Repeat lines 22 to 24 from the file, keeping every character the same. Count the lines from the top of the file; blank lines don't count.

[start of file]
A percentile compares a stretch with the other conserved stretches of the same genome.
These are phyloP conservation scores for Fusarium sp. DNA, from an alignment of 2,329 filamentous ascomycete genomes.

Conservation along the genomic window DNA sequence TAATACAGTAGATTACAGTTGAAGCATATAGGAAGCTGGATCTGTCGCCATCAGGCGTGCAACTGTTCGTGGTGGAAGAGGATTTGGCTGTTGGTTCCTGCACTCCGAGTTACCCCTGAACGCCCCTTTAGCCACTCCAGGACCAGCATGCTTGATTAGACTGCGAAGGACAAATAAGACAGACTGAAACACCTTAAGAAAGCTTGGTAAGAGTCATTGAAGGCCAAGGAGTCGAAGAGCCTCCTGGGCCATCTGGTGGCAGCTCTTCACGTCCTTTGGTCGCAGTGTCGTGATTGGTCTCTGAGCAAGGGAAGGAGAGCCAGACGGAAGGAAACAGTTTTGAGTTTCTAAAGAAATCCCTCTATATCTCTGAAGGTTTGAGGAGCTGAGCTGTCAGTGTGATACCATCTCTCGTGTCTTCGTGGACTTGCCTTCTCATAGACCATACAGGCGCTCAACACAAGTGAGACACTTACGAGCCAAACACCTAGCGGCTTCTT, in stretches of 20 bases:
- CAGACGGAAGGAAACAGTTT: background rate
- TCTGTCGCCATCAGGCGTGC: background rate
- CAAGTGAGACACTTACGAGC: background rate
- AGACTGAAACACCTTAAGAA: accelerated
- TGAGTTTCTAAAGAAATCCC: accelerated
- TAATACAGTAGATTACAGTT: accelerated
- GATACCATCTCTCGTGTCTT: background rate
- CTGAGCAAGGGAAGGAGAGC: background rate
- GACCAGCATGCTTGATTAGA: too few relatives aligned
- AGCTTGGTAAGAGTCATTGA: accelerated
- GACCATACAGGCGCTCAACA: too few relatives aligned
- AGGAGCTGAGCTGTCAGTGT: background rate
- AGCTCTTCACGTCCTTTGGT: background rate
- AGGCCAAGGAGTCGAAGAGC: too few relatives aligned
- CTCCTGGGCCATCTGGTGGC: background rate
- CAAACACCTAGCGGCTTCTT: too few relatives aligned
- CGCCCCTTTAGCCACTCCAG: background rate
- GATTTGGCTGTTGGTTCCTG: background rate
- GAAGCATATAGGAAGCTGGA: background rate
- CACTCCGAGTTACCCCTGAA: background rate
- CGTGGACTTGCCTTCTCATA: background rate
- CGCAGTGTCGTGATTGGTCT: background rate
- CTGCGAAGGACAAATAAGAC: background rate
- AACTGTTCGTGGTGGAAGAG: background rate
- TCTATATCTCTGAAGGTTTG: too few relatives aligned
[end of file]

- GAAGCATATAGGAAGCTGGA: background rate
- CACTCCGAGTTACCCCTGAA: background rate
- CGTGGACTTGCCTTCTCATA: background rate